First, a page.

You can find a cheap one for $20 to tackle basic troubleshooting with home wiring. If you’re a field tech, though, you’re probably using an industrial-strength model that can cost up to $5,000. We’re talking about the electrician’s ever-present sidekick — the multimeter — used to measure voltage and current and detect wiring trouble in almost every type of industrial equipment and machinery.
The now-ubiquitous device has roots that stretch back to the late 1800s and a heated rivalry between Nikola Tesla and Thomas Edison — discoverers, respectively, of alternating (AC) and direct (DC) electrical current. The first multimeter, called the Avometer under a British trademark, emerged in the 1920s and resembled an old transistor radio. Today’s models are more like rugged handhelds.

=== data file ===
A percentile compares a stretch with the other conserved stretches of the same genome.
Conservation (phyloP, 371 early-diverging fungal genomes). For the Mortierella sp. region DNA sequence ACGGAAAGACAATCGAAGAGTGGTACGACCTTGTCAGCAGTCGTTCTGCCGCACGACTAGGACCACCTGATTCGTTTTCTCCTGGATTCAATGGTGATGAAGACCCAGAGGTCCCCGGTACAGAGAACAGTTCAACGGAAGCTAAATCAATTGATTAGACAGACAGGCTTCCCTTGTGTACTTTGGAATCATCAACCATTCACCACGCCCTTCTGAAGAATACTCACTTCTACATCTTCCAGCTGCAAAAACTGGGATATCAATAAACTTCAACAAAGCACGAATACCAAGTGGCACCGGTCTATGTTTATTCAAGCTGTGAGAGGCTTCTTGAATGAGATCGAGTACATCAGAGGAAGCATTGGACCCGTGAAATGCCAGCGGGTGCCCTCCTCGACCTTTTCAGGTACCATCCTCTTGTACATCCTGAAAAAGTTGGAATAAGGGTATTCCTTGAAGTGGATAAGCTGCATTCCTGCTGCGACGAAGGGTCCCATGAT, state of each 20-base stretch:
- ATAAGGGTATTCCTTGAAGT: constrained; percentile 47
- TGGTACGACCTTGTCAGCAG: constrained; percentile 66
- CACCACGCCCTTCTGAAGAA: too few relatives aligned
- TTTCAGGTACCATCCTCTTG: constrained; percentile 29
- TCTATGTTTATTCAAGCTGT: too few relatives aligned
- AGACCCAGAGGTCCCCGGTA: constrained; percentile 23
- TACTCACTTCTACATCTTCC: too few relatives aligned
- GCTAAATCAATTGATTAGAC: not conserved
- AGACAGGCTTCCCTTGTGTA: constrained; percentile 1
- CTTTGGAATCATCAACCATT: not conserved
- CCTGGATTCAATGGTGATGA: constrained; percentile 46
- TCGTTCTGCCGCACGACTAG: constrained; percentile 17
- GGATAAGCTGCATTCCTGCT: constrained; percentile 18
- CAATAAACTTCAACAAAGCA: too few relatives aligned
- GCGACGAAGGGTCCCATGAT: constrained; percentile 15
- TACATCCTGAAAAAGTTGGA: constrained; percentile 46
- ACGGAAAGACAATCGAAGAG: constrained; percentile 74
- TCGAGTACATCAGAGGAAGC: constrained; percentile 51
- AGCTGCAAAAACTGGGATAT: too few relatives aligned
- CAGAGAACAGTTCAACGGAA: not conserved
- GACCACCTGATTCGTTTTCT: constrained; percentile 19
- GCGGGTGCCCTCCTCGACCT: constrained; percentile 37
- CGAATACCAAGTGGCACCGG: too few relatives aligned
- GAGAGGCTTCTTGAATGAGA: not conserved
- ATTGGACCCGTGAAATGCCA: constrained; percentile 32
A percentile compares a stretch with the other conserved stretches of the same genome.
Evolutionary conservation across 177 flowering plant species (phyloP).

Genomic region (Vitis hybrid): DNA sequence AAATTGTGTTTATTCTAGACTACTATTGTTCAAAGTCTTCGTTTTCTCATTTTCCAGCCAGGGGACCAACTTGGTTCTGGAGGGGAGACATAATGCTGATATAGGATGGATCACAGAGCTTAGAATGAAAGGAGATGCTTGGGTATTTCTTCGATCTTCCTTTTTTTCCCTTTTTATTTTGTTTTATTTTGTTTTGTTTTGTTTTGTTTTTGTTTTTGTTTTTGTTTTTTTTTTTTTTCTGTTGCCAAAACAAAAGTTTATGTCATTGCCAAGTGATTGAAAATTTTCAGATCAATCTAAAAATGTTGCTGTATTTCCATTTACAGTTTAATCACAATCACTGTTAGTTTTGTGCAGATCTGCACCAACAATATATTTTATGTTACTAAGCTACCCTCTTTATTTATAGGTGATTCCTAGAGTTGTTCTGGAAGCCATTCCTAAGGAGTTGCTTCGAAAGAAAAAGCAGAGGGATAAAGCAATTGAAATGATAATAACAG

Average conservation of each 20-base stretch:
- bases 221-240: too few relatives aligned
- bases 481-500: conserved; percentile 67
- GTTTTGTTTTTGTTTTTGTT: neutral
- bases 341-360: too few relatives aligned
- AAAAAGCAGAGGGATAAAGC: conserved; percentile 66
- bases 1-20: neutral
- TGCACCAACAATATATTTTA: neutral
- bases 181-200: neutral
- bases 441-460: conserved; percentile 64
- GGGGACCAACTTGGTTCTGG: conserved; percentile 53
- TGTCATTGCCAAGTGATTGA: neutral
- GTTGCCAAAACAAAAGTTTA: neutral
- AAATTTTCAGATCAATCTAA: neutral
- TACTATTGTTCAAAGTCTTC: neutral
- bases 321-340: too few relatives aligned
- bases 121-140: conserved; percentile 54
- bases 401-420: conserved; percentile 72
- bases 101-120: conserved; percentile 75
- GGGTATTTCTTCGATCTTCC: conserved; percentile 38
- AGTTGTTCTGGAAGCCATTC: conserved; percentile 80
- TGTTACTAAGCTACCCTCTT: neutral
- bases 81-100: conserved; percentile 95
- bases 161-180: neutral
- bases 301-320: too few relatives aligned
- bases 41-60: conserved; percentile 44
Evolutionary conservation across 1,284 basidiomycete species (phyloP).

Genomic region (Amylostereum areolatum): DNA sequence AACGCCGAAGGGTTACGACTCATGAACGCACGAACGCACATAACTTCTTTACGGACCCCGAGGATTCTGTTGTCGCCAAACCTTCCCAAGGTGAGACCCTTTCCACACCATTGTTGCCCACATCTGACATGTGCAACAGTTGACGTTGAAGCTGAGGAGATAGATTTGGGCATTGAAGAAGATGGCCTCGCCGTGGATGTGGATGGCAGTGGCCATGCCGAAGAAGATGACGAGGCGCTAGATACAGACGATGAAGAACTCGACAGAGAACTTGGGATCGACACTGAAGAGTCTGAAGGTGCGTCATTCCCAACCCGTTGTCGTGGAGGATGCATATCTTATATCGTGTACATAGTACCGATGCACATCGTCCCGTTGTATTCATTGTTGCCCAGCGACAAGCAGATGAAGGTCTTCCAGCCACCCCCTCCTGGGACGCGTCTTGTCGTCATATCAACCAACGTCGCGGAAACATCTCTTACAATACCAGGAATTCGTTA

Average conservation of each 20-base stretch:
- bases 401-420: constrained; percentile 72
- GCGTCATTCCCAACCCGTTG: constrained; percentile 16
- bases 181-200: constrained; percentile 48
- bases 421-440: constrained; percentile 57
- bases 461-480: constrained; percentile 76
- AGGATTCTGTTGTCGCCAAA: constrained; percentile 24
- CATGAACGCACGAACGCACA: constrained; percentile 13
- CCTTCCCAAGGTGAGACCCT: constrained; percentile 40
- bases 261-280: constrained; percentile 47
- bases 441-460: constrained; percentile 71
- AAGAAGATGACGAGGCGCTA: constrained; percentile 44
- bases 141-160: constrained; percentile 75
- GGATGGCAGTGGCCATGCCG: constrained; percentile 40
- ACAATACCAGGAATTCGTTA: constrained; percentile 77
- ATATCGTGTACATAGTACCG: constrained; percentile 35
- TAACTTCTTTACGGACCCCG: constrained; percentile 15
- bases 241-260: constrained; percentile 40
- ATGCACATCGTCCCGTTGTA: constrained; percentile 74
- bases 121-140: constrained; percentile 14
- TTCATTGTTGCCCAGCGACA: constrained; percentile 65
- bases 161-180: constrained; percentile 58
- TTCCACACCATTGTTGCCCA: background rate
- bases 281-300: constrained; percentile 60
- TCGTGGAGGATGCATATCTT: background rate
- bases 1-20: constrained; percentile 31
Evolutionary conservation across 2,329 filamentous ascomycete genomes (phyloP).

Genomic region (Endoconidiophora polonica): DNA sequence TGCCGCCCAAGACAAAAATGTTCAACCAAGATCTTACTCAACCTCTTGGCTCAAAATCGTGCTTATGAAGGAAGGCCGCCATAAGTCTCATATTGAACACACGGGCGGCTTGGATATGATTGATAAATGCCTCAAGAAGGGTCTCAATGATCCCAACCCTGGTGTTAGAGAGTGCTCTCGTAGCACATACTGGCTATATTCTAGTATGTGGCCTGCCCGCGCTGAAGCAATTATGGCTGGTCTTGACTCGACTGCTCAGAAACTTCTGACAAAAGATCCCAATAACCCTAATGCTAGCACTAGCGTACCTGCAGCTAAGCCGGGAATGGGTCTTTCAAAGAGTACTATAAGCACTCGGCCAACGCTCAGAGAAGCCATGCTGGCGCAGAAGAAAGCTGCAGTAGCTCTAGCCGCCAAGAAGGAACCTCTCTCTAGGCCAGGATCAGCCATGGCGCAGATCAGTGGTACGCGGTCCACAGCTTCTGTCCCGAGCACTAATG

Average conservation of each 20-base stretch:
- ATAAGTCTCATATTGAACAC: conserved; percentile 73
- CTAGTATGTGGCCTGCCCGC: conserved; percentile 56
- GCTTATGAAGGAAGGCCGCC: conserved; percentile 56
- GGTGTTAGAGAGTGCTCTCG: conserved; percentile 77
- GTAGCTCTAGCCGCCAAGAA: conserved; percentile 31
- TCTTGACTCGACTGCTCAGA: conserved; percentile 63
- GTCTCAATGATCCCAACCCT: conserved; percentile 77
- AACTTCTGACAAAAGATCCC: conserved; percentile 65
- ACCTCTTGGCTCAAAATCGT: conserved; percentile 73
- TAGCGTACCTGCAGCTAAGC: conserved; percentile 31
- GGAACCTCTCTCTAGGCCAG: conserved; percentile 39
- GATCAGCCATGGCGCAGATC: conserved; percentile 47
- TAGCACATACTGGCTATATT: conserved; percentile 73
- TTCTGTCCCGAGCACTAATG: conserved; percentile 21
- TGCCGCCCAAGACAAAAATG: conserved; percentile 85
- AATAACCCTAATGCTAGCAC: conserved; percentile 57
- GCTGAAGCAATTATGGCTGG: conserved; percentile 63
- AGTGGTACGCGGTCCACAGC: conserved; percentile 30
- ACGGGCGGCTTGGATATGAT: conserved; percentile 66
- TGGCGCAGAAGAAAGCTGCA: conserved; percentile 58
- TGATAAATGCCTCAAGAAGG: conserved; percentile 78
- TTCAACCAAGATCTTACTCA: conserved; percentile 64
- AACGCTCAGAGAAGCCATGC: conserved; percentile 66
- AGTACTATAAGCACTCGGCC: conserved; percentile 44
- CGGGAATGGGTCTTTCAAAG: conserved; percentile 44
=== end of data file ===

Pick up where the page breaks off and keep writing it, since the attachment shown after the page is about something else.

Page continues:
“From the very name it’s clear that a multimeter is an instrument with several functions,” writes Rageb Ahsan, an Electrical Engineer. The acronym AVO stands for: ‘A’ – amperes (to measure electrical currents), ‘V’ – voltage (to measure voltage) and ‘O’ – ohms (to measure electrical resistance). “An electrician has to be sanguine about the line voltage available. There is no way to confirm this without a meter.”